The reforestation community, like any ecosystem, is sustained through the careful alignment of members occupying different niches. Corporations are interested in offsetting their carbon to meet regulatory requirements, as well as displaying corporate social responsibility to their customer base. Meanwhile, governments are responding to increasing anxiety about the climate crisis with ambitious tree-planting commitments at local, national, and global levels. Investors hoping to cash in on novel carbon markets are investing heavily in reforestation projects, who in turn stay afloat by proving the success of their tree planting operations. All the while, entrepreneurs, technology providers, and local communities are finding ways to align their value chains with existing reforestation projects.
At present, the ecosystem looks more like a tangle of individual and disconnected strands than an interconnected web with a common direction: investors struggle to identify legitimate reforestation projects, project funding mechanisms are inflexible, and the carbon credit market is a mess of siloed certification bodies with nonstandard methodologies. The industry is inhibited by countless inefficiencies borne out of industry-wide in-cohesion.
The Open Reforestation Protocol recognizes that reforestation has the potential to reverse the current spiral towards catastrophic climate change. For businesses looking to grow with the reforestation economy, unnecessary inefficiencies will not do. ORP aligns the incentives of reforestation stakeholders in the world’s first global, digitized reforestation platform for handling monitoring, reporting and verification needs — at scale, and in an open-source and inclusive manner. Take a look at the following schematic to understand how this all works:
Let’s break this down piece by piece, beginning with the project operators. The first project operators on ORP will be reforestation and afforestation projects, but the model can accommodate any project that sequesters carbon. When you’re trying to plant trees (or grow kelp or harvest shellfish), you need money to do that. By utilizing ORP’s standardized MRV system, project operators can certify the veracity of their efforts so as to attract more investor attention.
On to the collateral providers in the ecosystem. A collateral provider on the ORP protocol is interested in achieving certain goals (such as the acquisition of carbon credits or certain habitat restoration targets), and they need to be sure that the money they invest achieves their anticipated return. The current landscape struggles to accommodate collaborative funding mechanisms, since there is not enough transparency to accurately report to each stakeholder the impact of their money spent, or the overall success of a project. As a solution, project ownership in the ORP ecosystem can be fractionalized, and ORP tokens can be split based on percent stake in the project. Meanwhile, the entire life-cycle of a project is uploaded onto the protocol and hashed on-chain for anyone and everyone to verify.
Reforestation project operators pay a fee when they upload their data, which goes to a decentralized group of validators who vote on the veracity of the data upload. This fee is then rewarded to the validators who support the consensus decision. If certain ORP token holders on the protocol validate the data, then they post a bond that is their way of putting their money where their mouth is, and after a certain amount of time they receive the data upload fee put up by the project operator at the very beginning. However, during this time period any other ORP token holder can challenge the legitimacy of the data upload by following a similar process, and if successful, receives the data upload fee instead of the validator. This is the essence of the mechanism: data is certified by validators who have an incentive to correctly discern between real and faulty data.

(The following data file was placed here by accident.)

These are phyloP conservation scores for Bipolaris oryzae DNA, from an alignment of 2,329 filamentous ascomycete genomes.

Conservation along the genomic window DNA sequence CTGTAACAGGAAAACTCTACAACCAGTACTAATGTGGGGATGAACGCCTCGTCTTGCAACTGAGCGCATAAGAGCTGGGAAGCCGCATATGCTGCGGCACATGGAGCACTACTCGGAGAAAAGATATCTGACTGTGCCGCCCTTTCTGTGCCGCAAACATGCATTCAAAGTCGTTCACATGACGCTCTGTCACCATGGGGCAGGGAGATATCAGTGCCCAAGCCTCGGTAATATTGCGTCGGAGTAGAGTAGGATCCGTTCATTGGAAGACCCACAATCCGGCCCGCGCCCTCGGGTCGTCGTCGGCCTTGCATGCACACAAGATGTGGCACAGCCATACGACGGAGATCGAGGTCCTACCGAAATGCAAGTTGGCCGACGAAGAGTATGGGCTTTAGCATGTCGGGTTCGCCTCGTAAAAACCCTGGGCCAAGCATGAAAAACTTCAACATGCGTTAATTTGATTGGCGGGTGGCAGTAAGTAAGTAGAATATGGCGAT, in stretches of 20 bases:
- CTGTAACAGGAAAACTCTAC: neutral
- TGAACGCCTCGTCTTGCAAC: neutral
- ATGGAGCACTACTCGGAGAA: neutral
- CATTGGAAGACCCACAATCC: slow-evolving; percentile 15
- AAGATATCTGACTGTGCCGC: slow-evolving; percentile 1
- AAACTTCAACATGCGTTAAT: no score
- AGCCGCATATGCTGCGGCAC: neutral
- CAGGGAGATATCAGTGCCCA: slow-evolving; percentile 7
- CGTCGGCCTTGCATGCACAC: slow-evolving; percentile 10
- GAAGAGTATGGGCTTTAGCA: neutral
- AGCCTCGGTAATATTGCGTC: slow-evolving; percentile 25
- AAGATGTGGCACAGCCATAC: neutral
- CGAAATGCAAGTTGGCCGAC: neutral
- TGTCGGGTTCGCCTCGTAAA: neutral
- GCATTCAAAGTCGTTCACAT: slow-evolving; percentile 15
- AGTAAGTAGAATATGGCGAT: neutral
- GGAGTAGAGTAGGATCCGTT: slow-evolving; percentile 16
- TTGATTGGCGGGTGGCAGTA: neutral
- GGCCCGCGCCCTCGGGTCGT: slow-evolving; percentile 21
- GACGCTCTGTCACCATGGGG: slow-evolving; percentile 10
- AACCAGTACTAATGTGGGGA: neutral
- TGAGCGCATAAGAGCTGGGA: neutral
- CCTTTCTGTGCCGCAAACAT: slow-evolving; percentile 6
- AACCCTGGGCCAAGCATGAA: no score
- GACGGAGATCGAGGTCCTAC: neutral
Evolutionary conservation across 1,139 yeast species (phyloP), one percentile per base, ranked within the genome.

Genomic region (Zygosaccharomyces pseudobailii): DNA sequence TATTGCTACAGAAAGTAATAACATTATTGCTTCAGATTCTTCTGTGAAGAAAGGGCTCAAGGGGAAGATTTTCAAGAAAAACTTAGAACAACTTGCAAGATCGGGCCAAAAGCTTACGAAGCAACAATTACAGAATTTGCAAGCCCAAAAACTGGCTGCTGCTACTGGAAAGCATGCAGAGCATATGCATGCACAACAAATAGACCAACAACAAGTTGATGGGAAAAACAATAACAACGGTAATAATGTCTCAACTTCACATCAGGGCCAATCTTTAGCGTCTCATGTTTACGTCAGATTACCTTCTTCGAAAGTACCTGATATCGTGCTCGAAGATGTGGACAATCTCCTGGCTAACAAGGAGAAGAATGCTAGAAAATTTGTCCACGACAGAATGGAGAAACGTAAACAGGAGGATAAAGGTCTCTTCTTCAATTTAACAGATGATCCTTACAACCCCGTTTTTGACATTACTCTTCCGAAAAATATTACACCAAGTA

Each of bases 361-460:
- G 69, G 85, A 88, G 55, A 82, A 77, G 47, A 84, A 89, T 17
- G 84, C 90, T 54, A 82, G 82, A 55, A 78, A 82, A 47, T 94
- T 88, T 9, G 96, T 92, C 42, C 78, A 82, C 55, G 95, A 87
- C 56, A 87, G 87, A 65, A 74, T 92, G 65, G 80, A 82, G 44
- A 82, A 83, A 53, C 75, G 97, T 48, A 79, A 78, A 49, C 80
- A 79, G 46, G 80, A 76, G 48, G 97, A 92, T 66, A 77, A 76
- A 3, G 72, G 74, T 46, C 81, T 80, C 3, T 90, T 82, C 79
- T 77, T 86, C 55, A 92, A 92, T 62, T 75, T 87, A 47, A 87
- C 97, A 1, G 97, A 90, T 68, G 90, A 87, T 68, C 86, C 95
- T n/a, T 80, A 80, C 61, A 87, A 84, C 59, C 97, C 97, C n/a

Entrepreneurs can integrate their business model with the ORP. In the past, tree-planting entrepreneurs have had to either carry out their reforestation projects themselves, or identify one of many tree planting organizations to do their reforestation for them, both of which are expensive and hard to monitor. ORP modernizes the entrepreneurial side of reforestation by aligning the value chains of project operators with entrepreneurs. Entrepreneurs can integrate in one of three ways: 1.) they can build DApps that function alongside ORP’s open-source data, 2.) they can act as investors, sending money to reforestation projects in exchange for verified reports on trees planted, or 3.) they can create novel business models surrounding any aspect of the ORP value chain, such as land tenure or carbon trading.
We couldn’t rightly call ORP “Reforestation 2.0” without a section on technology. At ORP, we believe technology providers should spend their time developing new products, not trying to convince people to use their cutting-edge tech. ORP introduces tech providers to a ready-made pool of users who can request technology integration on the Reforester application, streamlining the implementation process and giving tech companies more room to innovate.
Reforestation is one of a select few industries with the future of civilization resting on its success. ORP strikes an efficient balance between competition and collaboration. It is a regular competitive ecosystem in that the projects and services succeed based on merit. However, it is foremost a collaborative protocol, since it standardizes and optimizes the activities of each stakeholder for maximum tree planting outputs. Reforestation must smooth out its inefficiencies if humanity is to avoid catastrophic climate change, and ORP is gonna do it.